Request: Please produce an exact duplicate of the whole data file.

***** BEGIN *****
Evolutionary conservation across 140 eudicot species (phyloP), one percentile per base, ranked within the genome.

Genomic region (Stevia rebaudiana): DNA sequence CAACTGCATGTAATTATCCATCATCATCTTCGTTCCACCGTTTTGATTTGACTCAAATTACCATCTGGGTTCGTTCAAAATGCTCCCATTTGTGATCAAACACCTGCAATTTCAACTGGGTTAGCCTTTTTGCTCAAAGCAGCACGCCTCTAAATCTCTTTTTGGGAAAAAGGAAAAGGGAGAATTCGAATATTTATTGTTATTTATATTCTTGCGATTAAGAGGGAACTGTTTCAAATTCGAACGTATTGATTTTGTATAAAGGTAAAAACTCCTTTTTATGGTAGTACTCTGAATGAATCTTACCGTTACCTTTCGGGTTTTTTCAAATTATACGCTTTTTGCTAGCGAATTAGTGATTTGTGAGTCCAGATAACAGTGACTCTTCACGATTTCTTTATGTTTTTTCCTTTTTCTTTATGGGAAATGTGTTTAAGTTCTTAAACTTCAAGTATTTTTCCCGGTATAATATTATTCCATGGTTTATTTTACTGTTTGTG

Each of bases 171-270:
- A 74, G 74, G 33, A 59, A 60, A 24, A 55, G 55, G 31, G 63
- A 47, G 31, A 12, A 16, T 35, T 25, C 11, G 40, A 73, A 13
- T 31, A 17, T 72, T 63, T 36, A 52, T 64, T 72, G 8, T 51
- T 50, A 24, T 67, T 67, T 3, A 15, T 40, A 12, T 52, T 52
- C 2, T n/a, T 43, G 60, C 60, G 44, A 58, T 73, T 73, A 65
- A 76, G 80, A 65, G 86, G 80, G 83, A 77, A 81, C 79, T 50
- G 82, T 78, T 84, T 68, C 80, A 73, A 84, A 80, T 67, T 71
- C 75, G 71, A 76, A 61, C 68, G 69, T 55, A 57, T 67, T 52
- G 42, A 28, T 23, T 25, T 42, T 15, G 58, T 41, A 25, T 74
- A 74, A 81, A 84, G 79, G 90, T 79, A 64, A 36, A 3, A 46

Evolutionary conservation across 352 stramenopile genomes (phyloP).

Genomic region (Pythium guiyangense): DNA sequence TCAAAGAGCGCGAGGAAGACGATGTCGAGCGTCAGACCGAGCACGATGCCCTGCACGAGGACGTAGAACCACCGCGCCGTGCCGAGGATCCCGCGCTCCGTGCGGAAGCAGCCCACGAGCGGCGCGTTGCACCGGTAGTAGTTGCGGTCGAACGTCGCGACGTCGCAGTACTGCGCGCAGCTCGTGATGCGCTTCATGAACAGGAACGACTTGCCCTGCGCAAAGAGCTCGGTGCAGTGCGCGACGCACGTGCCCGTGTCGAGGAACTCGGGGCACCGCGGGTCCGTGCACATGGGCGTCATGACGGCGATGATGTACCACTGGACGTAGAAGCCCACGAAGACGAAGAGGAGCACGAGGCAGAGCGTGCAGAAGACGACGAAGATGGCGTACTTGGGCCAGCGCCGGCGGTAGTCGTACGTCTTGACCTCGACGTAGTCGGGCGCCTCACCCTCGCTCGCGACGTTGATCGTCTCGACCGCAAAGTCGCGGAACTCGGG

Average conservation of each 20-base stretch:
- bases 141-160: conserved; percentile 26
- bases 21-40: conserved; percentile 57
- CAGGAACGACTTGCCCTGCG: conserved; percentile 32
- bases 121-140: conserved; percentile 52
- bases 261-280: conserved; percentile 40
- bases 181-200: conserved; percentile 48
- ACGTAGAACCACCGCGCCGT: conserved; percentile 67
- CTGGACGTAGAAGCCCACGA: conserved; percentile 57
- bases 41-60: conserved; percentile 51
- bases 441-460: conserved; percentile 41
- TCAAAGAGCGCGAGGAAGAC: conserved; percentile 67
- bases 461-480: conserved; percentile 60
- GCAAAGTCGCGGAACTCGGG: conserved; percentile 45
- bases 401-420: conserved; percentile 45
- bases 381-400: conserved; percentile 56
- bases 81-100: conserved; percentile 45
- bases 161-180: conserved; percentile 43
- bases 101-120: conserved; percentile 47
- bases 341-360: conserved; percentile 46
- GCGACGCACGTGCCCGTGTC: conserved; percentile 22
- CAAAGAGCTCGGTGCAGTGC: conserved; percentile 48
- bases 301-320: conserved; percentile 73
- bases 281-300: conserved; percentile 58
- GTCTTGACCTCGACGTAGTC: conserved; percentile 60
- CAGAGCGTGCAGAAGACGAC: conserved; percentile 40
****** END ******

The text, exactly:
Evolutionary conservation across 140 eudicot species (phyloP), one percentile per base, ranked within the genome.

Genomic region (Stevia rebaudiana): DNA sequence CAACTGCATGTAATTATCCATCATCATCTTCGTTCCACCGTTTTGATTTGACTCAAATTACCATCTGGGTTCGTTCAAAATGCTCCCATTTGTGATCAAACACCTGCAATTTCAACTGGGTTAGCCTTTTTGCTCAAAGCAGCACGCCTCTAAATCTCTTTTTGGGAAAAAGGAAAAGGGAGAATTCGAATATTTATTGTTATTTATATTCTTGCGATTAAGAGGGAACTGTTTCAAATTCGAACGTATTGATTTTGTATAAAGGTAAAAACTCCTTTTTATGGTAGTACTCTGAATGAATCTTACCGTTACCTTTCGGGTTTTTTCAAATTATACGCTTTTTGCTAGCGAATTAGTGATTTGTGAGTCCAGATAACAGTGACTCTTCACGATTTCTTTATGTTTTTTCCTTTTTCTTTATGGGAAATGTGTTTAAGTTCTTAAACTTCAAGTATTTTTCCCGGTATAATATTATTCCATGGTTTATTTTACTGTTTGTG

Each of bases 171-270:
- A 74, G 74, G 33, A 59, A 60, A 24, A 55, G 55, G 31, G 63
- A 47, G 31, A 12, A 16, T 35, T 25, C 11, G 40, A 73, A 13
- T 31, A 17, T 72, T 63, T 36, A 52, T 64, T 72, G 8, T 51
- T 50, A 24, T 67, T 67, T 3, A 15, T 40, A 12, T 52, T 52
- C 2, T n/a, T 43, G 60, C 60, G 44, A 58, T 73, T 73, A 65
- A 76, G 80, A 65, G 86, G 80, G 83, A 77, A 81, C 79, T 50
- G 82, T 78, T 84, T 68, C 80, A 73, A 84, A 80, T 67, T 71
- C 75, G 71, A 76, A 61, C 68, G 69, T 55, A 57, T 67, T 52
- G 42, A 28, T 23, T 25, T 42, T 15, G 58, T 41, A 25, T 74
- A 74, A 81, A 84, G 79, G 90, T 79, A 64, A 36, A 3, A 46

Evolutionary conservation across 352 stramenopile genomes (phyloP).

Genomic region (Pythium guiyangense): DNA sequence TCAAAGAGCGCGAGGAAGACGATGTCGAGCGTCAGACCGAGCACGATGCCCTGCACGAGGACGTAGAACCACCGCGCCGTGCCGAGGATCCCGCGCTCCGTGCGGAAGCAGCCCACGAGCGGCGCGTTGCACCGGTAGTAGTTGCGGTCGAACGTCGCGACGTCGCAGTACTGCGCGCAGCTCGTGATGCGCTTCATGAACAGGAACGACTTGCCCTGCGCAAAGAGCTCGGTGCAGTGCGCGACGCACGTGCCCGTGTCGAGGAACTCGGGGCACCGCGGGTCCGTGCACATGGGCGTCATGACGGCGATGATGTACCACTGGACGTAGAAGCCCACGAAGACGAAGAGGAGCACGAGGCAGAGCGTGCAGAAGACGACGAAGATGGCGTACTTGGGCCAGCGCCGGCGGTAGTCGTACGTCTTGACCTCGACGTAGTCGGGCGCCTCACCCTCGCTCGCGACGTTGATCGTCTCGACCGCAAAGTCGCGGAACTCGGG

Average conservation of each 20-base stretch:
- bases 141-160: conserved; percentile 26
- bases 21-40: conserved; percentile 57
- CAGGAACGACTTGCCCTGCG: conserved; percentile 32
- bases 121-140: conserved; percentile 52
- bases 261-280: conserved; percentile 40
- bases 181-200: conserved; percentile 48
- ACGTAGAACCACCGCGCCGT: conserved; percentile 67
- CTGGACGTAGAAGCCCACGA: conserved; percentile 57
- bases 41-60: conserved; percentile 51
- bases 441-460: conserved; percentile 41
- TCAAAGAGCGCGAGGAAGAC: conserved; percentile 67
- bases 461-480: conserved; percentile 60
- GCAAAGTCGCGGAACTCGGG: conserved; percentile 45
- bases 401-420: conserved; percentile 45
- bases 381-400: conserved; percentile 56
- bases 81-100: conserved; percentile 45
- bases 161-180: conserved; percentile 43
- bases 101-120: conserved; percentile 47
- bases 341-360: conserved; percentile 46
- GCGACGCACGTGCCCGTGTC: conserved; percentile 22
- CAAAGAGCTCGGTGCAGTGC: conserved; percentile 48
- bases 301-320: conserved; percentile 73
- bases 281-300: conserved; percentile 58
- GTCTTGACCTCGACGTAGTC: conserved; percentile 60
- CAGAGCGTGCAGAAGACGAC: conserved; percentile 40